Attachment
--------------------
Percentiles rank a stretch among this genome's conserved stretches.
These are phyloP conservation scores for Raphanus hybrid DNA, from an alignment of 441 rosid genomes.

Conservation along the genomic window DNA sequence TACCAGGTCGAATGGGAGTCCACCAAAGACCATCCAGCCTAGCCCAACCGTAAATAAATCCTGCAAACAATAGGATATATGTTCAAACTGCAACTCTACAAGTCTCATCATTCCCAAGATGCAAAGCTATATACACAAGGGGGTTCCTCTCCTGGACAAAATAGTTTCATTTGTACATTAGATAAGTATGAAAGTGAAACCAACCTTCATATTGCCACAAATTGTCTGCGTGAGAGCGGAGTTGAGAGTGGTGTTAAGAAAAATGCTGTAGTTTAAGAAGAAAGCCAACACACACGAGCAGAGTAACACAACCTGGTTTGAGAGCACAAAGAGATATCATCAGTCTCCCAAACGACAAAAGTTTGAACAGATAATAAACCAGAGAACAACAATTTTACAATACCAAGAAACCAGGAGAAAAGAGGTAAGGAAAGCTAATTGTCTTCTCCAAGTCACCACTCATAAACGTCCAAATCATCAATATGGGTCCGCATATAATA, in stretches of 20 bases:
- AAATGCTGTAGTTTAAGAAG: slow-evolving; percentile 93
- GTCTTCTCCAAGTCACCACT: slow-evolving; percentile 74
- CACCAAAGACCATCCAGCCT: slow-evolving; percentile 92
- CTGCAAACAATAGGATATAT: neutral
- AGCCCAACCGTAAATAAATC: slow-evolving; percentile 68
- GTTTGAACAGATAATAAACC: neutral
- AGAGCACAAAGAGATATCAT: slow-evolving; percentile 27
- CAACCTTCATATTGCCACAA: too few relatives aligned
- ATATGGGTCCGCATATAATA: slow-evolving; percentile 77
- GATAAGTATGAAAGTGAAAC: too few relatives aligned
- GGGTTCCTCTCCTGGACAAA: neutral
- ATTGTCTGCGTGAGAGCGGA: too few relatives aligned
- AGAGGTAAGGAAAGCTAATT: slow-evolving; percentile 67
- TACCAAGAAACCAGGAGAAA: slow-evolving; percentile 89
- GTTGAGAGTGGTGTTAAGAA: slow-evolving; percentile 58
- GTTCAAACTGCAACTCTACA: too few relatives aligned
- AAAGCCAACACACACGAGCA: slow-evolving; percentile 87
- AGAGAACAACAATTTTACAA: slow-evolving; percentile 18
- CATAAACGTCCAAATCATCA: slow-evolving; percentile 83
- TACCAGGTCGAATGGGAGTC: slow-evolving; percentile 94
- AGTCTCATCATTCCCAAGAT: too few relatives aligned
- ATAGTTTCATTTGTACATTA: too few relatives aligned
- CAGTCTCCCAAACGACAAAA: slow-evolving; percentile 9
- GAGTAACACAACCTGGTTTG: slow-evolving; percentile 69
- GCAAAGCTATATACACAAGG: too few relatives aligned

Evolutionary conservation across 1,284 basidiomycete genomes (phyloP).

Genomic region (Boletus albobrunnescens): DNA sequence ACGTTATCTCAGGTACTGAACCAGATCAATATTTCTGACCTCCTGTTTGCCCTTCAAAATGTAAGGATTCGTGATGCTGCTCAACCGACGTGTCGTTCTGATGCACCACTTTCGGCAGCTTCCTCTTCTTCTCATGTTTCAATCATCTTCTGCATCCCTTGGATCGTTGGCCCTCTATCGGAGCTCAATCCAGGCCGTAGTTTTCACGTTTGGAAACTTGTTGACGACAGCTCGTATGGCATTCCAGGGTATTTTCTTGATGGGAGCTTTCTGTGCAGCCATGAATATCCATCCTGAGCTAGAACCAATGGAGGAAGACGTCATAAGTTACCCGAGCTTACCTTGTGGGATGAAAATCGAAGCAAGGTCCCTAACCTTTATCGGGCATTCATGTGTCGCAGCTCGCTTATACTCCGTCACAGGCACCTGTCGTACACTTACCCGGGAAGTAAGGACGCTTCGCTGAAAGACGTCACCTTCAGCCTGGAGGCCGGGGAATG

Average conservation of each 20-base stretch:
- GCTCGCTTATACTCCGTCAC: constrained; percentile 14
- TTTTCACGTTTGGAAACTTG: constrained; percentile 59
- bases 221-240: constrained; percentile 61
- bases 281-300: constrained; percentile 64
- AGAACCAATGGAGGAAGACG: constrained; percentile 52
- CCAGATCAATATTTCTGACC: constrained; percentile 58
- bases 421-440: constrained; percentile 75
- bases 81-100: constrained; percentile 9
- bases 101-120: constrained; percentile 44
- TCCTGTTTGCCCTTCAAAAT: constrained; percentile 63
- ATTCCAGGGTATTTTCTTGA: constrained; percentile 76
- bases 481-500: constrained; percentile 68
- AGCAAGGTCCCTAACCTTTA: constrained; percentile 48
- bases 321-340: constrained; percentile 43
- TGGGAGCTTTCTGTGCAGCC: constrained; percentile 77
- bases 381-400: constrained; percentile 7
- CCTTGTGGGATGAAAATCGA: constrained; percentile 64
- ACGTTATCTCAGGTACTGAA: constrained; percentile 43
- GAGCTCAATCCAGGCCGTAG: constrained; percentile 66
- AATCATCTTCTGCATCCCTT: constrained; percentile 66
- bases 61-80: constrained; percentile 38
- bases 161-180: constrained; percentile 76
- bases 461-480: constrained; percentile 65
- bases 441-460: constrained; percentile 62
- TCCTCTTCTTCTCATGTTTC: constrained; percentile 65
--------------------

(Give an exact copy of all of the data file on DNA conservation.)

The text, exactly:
Percentiles rank a stretch among this genome's conserved stretches.
These are phyloP conservation scores for Raphanus hybrid DNA, from an alignment of 441 rosid genomes.

Conservation along the genomic window DNA sequence TACCAGGTCGAATGGGAGTCCACCAAAGACCATCCAGCCTAGCCCAACCGTAAATAAATCCTGCAAACAATAGGATATATGTTCAAACTGCAACTCTACAAGTCTCATCATTCCCAAGATGCAAAGCTATATACACAAGGGGGTTCCTCTCCTGGACAAAATAGTTTCATTTGTACATTAGATAAGTATGAAAGTGAAACCAACCTTCATATTGCCACAAATTGTCTGCGTGAGAGCGGAGTTGAGAGTGGTGTTAAGAAAAATGCTGTAGTTTAAGAAGAAAGCCAACACACACGAGCAGAGTAACACAACCTGGTTTGAGAGCACAAAGAGATATCATCAGTCTCCCAAACGACAAAAGTTTGAACAGATAATAAACCAGAGAACAACAATTTTACAATACCAAGAAACCAGGAGAAAAGAGGTAAGGAAAGCTAATTGTCTTCTCCAAGTCACCACTCATAAACGTCCAAATCATCAATATGGGTCCGCATATAATA, in stretches of 20 bases:
- AAATGCTGTAGTTTAAGAAG: slow-evolving; percentile 93
- GTCTTCTCCAAGTCACCACT: slow-evolving; percentile 74
- CACCAAAGACCATCCAGCCT: slow-evolving; percentile 92
- CTGCAAACAATAGGATATAT: neutral
- AGCCCAACCGTAAATAAATC: slow-evolving; percentile 68
- GTTTGAACAGATAATAAACC: neutral
- AGAGCACAAAGAGATATCAT: slow-evolving; percentile 27
- CAACCTTCATATTGCCACAA: too few relatives aligned
- ATATGGGTCCGCATATAATA: slow-evolving; percentile 77
- GATAAGTATGAAAGTGAAAC: too few relatives aligned
- GGGTTCCTCTCCTGGACAAA: neutral
- ATTGTCTGCGTGAGAGCGGA: too few relatives aligned
- AGAGGTAAGGAAAGCTAATT: slow-evolving; percentile 67
- TACCAAGAAACCAGGAGAAA: slow-evolving; percentile 89
- GTTGAGAGTGGTGTTAAGAA: slow-evolving; percentile 58
- GTTCAAACTGCAACTCTACA: too few relatives aligned
- AAAGCCAACACACACGAGCA: slow-evolving; percentile 87
- AGAGAACAACAATTTTACAA: slow-evolving; percentile 18
- CATAAACGTCCAAATCATCA: slow-evolving; percentile 83
- TACCAGGTCGAATGGGAGTC: slow-evolving; percentile 94
- AGTCTCATCATTCCCAAGAT: too few relatives aligned
- ATAGTTTCATTTGTACATTA: too few relatives aligned
- CAGTCTCCCAAACGACAAAA: slow-evolving; percentile 9
- GAGTAACACAACCTGGTTTG: slow-evolving; percentile 69
- GCAAAGCTATATACACAAGG: too few relatives aligned

Evolutionary conservation across 1,284 basidiomycete genomes (phyloP).

Genomic region (Boletus albobrunnescens): DNA sequence ACGTTATCTCAGGTACTGAACCAGATCAATATTTCTGACCTCCTGTTTGCCCTTCAAAATGTAAGGATTCGTGATGCTGCTCAACCGACGTGTCGTTCTGATGCACCACTTTCGGCAGCTTCCTCTTCTTCTCATGTTTCAATCATCTTCTGCATCCCTTGGATCGTTGGCCCTCTATCGGAGCTCAATCCAGGCCGTAGTTTTCACGTTTGGAAACTTGTTGACGACAGCTCGTATGGCATTCCAGGGTATTTTCTTGATGGGAGCTTTCTGTGCAGCCATGAATATCCATCCTGAGCTAGAACCAATGGAGGAAGACGTCATAAGTTACCCGAGCTTACCTTGTGGGATGAAAATCGAAGCAAGGTCCCTAACCTTTATCGGGCATTCATGTGTCGCAGCTCGCTTATACTCCGTCACAGGCACCTGTCGTACACTTACCCGGGAAGTAAGGACGCTTCGCTGAAAGACGTCACCTTCAGCCTGGAGGCCGGGGAATG

Average conservation of each 20-base stretch:
- GCTCGCTTATACTCCGTCAC: constrained; percentile 14
- TTTTCACGTTTGGAAACTTG: constrained; percentile 59
- bases 221-240: constrained; percentile 61
- bases 281-300: constrained; percentile 64
- AGAACCAATGGAGGAAGACG: constrained; percentile 52
- CCAGATCAATATTTCTGACC: constrained; percentile 58
- bases 421-440: constrained; percentile 75
- bases 81-100: constrained; percentile 9
- bases 101-120: constrained; percentile 44
- TCCTGTTTGCCCTTCAAAAT: constrained; percentile 63
- ATTCCAGGGTATTTTCTTGA: constrained; percentile 76
- bases 481-500: constrained; percentile 68
- AGCAAGGTCCCTAACCTTTA: constrained; percentile 48
- bases 321-340: constrained; percentile 43
- TGGGAGCTTTCTGTGCAGCC: constrained; percentile 77
- bases 381-400: constrained; percentile 7
- CCTTGTGGGATGAAAATCGA: constrained; percentile 64
- ACGTTATCTCAGGTACTGAA: constrained; percentile 43
- GAGCTCAATCCAGGCCGTAG: constrained; percentile 66
- AATCATCTTCTGCATCCCTT: constrained; percentile 66
- bases 61-80: constrained; percentile 38
- bases 161-180: constrained; percentile 76
- bases 461-480: constrained; percentile 65
- bases 441-460: constrained; percentile 62
- TCCTCTTCTTCTCATGTTTC: constrained; percentile 65